“Then the Lord said to me, ‘Go; I will send you far away to the Gentiles’” (Acts 22:21).
Race divides. Inherently, it needs reconciliation. As followers of Jesus Christ, we are expected to be on the forefront of racial reconciliation. Christ is colorblind. There is no preference between Jew and Gentile, black or white, yellow or brown. They are all precious in His sight. Yet every day, millions are disenfranchised or killed because of their cultural heritage and skin color. Where pride and ego drive the human race into different geographical and racial directions, Christ reunites. He is the racial reconciler.
The feet of Jesus are on level ground for all races. Sin is the only explanation for one race’s sense of superiority over another. It breaks the heart of God. Jesus went far out of His way to love a racial outcast in the Samaritan woman (John 4). He was compelled by the Holy Spirit to reach across class, cultural, and racial barriers.
In the same way and spirit, God is leading you to reach out to others different from you. He is calling on His disciples to be intentional in healing past hurts and serving current needs. Some will receive your sincere service, while others will question your motive. But when all is said and done, your part is to go and be a blessing. God’s part is to facilitate trust and healing. You probably do not consider yourself a racist. That is, you do not feel or act better than another human being just because of your race.
However, to be silent or not intentionally reach out to another culture is passive racism. It is subtle, but the same ill effects occur. The offended or disillusioned ones are still stuck in their inferior state of mind, economics, and education. It is the role of the church to bring down cultural barriers. We can model the way of racial reconciliation as Jesus did.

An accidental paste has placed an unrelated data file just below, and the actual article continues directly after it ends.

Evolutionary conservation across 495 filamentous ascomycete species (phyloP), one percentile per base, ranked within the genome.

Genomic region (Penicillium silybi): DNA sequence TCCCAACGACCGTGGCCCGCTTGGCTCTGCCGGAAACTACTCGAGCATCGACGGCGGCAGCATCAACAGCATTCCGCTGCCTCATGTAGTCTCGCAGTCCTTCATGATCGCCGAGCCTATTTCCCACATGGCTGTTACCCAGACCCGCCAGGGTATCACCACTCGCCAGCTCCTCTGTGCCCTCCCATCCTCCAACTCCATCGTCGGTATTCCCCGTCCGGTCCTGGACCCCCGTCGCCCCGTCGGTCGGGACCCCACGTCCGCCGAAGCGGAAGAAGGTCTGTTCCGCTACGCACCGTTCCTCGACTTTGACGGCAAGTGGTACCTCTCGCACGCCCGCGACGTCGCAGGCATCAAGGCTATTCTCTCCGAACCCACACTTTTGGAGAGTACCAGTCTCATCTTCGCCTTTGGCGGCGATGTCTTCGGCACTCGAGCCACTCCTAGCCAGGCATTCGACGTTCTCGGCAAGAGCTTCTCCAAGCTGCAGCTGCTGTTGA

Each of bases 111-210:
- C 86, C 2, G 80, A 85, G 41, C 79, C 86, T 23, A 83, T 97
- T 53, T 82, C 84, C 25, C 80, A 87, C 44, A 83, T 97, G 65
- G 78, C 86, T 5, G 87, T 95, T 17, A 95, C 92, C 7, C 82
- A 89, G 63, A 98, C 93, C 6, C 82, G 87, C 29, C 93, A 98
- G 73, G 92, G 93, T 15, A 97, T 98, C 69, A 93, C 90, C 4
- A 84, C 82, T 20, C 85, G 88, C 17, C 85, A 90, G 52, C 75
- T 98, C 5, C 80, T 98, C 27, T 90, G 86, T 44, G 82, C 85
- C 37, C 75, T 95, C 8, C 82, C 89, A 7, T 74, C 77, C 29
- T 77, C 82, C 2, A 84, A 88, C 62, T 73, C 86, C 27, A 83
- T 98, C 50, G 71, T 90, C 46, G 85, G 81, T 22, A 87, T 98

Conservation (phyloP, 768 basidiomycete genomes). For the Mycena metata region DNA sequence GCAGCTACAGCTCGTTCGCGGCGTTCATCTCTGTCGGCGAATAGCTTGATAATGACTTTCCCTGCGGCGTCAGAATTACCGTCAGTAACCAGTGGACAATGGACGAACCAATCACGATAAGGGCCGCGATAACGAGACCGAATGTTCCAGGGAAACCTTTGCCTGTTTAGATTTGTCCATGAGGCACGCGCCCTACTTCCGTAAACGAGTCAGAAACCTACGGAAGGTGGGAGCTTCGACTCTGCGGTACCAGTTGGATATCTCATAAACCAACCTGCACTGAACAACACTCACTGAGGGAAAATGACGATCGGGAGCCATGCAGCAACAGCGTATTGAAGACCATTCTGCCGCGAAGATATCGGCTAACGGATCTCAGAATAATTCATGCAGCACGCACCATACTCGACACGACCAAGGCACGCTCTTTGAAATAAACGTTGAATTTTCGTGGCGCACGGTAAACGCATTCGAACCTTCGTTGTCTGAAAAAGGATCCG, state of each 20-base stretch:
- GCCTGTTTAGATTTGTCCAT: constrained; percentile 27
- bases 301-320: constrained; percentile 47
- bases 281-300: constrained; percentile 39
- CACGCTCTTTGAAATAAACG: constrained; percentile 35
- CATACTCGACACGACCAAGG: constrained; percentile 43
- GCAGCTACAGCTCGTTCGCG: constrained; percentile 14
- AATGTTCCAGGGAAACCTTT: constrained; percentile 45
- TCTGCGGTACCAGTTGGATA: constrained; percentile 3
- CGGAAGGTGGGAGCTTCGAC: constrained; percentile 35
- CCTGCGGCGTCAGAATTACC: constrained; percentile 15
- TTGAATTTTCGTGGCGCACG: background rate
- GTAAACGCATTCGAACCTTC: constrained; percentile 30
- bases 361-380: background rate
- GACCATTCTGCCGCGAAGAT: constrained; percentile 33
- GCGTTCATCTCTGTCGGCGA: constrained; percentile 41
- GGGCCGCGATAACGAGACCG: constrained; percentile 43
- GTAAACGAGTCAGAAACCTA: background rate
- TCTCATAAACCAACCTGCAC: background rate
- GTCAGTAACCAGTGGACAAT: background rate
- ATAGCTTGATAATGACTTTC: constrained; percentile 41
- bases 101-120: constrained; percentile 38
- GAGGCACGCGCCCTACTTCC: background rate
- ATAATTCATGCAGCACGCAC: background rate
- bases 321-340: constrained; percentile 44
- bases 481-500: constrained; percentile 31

Consider a year-long, weekly, one-on-one study with someone of a different race. Learn about his or her culture, history, and hurts. Indeed, racial reconciliation happens one person at a time, and it happens relationally. Do not wait on someone to come to you. You go to that person. Yes, it is a little uncomfortable, and yes, there will be misunderstanding. But Jesus is the standard bearer and relational mediator.
Let the Bible be your foundational source of racial reconciliation. Start today on a cross-cultural mission. Is there someone at work or in your neighborhood? Invite the family into your home for a meal. Serve them every time you get a chance, and watch God work. Then the world will see—in Technicolor—that you are truly disciples of Christ because you love one another. Races will be reconciled, and God will be glorified. Jesus said, “By this all men will know that you are my disciples, if you love one another” (John 13:35).
Prayer: Why is Christ colorblind? Who can I build a relationship with that is of a different race?
Related Readings: Genesis 11:1–8; John 4:1–42; Romans 10:12; Galatians 2:14
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